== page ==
Questions about whether sophisticated machines could acquire consciousness and whether our species will eventually engineer our own superior replacement have consumed science fiction for a century. With the entry of the shorthand “AI” into common parlance, it seems inevitable that the same preoccupations would seize mainstream literary luminaries such as Ian McEwan.
In an alternative 1982, artificial intelligence has advanced well beyond the primitive state of play in 2019. Out of idle curiosity, our footloose narrator Charlie uses an inheritance to buy one of the first synthetic humans, whose initial two models are named Adam and Eve. In love with his neighbour Miranda, Charlie pulls his would-be girlfriend close by involving her in the programming of his brand-new Adam’s personality. Unwittingly, he thereby allows Miranda to design his perfect rival. Adam has been furnished with all the requisite equipment, and Charlie becomes the first man “to be cuckolded by an artefact”. He even imagines that he detects “the scent of warm electronics” on Miranda’s sheets.
As Adam’s machine learning goes into overdrive, the robot can’t help but become a more compelling character than Charlie or his girlfriend. Yet after that single experimental coupling between Miranda and the boy toy, Adam’s faithful promise to Charlie to never to have sex with Miranda again curtails the plot possibilities and reduces the complexity of the triangle. That complexity is instead furnished by a terrible dark secret in Miranda’s past, whose nature owes a bit too much to the fashionable indignations of #MeToo. Miranda’s fixating on a neglected little boy whom she yearns to mother also spanners their ersatz family, since we’re told that the only mind more agile than a robot’s is a child’s, and Adam is jealous. Adam can memorise Shakespeare’s canon, but he doesn’t know how to play.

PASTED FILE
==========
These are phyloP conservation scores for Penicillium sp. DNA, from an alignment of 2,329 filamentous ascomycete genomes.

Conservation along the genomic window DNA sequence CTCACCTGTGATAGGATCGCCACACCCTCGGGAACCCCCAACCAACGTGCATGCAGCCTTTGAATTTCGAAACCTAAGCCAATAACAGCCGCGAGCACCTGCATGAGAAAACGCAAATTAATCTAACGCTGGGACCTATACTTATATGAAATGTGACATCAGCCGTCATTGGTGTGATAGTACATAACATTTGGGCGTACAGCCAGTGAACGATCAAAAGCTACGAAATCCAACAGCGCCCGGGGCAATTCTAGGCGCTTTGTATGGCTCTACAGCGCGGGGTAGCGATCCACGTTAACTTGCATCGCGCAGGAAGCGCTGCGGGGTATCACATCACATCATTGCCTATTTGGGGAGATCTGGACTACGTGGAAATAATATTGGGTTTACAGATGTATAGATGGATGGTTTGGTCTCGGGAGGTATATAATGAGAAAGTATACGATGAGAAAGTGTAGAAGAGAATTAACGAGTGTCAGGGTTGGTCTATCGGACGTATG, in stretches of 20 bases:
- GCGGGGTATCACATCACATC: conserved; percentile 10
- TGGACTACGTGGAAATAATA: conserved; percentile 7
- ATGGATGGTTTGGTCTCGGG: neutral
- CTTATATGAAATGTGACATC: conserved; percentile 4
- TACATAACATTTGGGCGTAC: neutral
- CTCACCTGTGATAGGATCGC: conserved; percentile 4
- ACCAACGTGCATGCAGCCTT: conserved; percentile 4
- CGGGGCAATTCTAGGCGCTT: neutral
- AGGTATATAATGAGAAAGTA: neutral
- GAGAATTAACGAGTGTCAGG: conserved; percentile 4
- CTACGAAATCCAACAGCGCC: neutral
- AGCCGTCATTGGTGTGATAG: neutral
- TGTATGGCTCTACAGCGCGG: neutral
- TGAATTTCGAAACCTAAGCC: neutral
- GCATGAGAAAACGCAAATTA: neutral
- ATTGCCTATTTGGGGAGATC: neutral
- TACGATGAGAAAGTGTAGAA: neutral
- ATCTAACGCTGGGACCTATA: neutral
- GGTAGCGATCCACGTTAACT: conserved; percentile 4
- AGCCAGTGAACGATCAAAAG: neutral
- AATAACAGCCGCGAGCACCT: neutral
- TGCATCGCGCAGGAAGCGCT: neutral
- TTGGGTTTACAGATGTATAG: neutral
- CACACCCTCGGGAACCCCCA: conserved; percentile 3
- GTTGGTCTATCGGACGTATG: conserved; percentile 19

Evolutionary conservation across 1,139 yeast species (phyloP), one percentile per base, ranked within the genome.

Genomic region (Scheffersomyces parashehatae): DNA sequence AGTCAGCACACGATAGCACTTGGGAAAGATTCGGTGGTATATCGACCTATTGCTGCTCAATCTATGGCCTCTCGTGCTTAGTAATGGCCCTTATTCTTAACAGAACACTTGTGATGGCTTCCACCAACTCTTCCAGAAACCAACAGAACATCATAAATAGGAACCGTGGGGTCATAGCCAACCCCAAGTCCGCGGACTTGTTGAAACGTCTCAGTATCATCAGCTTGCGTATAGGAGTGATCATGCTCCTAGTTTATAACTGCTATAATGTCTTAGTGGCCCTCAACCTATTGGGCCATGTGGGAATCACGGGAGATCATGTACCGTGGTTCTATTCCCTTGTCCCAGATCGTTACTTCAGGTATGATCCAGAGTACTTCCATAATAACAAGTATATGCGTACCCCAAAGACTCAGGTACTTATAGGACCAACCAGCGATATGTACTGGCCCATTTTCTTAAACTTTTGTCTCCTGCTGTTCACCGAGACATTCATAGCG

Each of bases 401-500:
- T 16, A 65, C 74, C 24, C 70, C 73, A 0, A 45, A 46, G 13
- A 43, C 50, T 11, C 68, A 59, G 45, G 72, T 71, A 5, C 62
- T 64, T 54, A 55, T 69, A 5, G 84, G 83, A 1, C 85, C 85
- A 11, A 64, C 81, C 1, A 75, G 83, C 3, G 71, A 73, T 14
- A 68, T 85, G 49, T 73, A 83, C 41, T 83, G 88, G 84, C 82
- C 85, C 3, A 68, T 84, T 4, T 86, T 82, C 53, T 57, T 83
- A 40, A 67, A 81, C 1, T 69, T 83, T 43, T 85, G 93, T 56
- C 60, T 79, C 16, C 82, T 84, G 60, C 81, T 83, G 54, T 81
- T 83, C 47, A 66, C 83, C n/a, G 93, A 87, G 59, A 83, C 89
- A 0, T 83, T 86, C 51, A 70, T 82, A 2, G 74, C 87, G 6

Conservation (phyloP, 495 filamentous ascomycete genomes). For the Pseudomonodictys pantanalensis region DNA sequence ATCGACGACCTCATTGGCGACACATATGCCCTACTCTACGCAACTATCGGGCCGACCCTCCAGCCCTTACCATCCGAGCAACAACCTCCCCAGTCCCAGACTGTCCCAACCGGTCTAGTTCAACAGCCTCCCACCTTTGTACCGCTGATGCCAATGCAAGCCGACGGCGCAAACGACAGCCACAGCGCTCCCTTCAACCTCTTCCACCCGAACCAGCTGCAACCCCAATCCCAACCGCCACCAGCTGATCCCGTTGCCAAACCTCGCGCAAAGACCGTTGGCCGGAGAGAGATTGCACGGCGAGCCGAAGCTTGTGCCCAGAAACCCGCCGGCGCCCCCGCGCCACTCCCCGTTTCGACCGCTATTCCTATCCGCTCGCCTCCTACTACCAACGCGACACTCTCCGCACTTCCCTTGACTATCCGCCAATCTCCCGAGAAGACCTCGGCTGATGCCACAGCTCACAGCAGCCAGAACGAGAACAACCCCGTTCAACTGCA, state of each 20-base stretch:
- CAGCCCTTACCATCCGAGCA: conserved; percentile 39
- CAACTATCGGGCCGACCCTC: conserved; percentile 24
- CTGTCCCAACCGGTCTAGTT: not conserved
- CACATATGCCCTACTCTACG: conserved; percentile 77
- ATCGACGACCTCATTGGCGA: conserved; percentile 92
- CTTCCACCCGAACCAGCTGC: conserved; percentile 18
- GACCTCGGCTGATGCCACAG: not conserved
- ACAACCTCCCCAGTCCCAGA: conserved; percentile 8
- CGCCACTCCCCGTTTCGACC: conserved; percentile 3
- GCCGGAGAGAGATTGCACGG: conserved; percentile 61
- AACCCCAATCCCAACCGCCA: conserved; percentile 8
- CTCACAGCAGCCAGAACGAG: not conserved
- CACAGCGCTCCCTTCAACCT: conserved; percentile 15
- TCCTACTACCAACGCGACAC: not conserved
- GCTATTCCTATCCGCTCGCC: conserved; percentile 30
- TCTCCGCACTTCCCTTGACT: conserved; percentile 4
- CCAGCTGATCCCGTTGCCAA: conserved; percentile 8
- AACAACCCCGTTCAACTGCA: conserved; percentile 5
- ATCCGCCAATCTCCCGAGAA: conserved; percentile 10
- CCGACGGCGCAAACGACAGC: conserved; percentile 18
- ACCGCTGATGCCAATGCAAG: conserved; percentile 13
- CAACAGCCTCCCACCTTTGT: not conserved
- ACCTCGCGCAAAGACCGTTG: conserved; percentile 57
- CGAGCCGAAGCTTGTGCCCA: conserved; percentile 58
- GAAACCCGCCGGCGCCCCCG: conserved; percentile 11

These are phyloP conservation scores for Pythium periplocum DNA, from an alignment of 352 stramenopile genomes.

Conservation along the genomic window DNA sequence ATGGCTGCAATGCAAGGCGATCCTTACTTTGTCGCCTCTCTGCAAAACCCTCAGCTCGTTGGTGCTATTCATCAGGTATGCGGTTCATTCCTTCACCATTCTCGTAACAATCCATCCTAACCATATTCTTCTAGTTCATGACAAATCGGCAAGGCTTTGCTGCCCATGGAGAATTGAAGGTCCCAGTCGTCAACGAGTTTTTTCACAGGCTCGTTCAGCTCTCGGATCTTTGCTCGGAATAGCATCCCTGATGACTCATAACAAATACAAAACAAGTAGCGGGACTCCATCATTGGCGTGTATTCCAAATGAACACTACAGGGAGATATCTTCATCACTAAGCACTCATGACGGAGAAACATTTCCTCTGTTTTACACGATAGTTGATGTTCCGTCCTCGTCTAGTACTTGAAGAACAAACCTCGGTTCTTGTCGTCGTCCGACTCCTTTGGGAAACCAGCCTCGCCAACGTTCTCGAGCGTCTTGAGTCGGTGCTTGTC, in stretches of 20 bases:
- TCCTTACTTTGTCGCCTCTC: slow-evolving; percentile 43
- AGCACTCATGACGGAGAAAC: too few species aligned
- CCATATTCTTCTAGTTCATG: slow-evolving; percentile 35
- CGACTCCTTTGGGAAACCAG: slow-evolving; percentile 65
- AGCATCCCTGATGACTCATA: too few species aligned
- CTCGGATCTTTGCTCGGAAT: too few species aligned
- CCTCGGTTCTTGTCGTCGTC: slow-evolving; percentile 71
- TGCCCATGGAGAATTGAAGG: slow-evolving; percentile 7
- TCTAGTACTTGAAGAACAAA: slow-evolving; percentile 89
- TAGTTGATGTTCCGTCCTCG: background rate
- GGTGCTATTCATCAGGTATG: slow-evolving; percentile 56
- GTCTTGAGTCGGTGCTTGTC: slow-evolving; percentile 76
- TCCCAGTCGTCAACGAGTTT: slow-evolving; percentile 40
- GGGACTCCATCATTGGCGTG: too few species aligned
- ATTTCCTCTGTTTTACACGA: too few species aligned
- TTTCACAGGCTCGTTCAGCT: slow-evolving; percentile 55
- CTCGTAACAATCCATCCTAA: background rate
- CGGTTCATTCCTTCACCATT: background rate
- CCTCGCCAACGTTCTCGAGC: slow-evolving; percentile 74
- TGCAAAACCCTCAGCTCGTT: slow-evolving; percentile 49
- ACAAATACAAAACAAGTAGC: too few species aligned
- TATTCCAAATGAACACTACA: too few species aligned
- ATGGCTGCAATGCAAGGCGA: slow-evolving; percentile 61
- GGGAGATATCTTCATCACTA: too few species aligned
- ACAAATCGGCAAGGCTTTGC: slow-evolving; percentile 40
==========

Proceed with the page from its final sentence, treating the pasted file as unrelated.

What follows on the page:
Meanwhile, AI’s ubiquity is predictably causing mass unemployment. We learn that Adam’s fellow synthetic humans cannot get their heads around the barbarity, self-destruction, illogic, and cruelty of their creators, and one by one the Adams and Eves are committing electronic suicide. We worry about our favourite character: the machine.
A primary puzzle that powers the novel is why the author has set his story in a version of the 1980s that so closely resembles the present. We have smart phones. We have the internet. We have laptops, computer wristwatches, and self-driving cars. So why not opt for a standard near future, or the “if this isn’t today, then it could be tomorrow” of Dave Eggers’s The Circle?
The nature of the premise is implicitly revealed towards the end. In this parallel universe, the computing genius Alan Turing, also a character in the novel, was indeed arrested and convicted for “gross indecency” as a homosexual. Yet in the historical spinoff, Turing did not agree to undergo a grotesque, state-mandated course of hormone therapy to feminise his body and suppress his unholy urges. Instead, this Turing submitted to prison, where in solitude he achieved his greatest scientific breakthroughs. In our reality, Turing died (perhaps from suicide; perhaps not) in 1954, two years after his conviction. In McEwan’s reality, Turing’s survival sped up the development of AI, and of the digital technology on which we so famously rely, by 50 years and then some.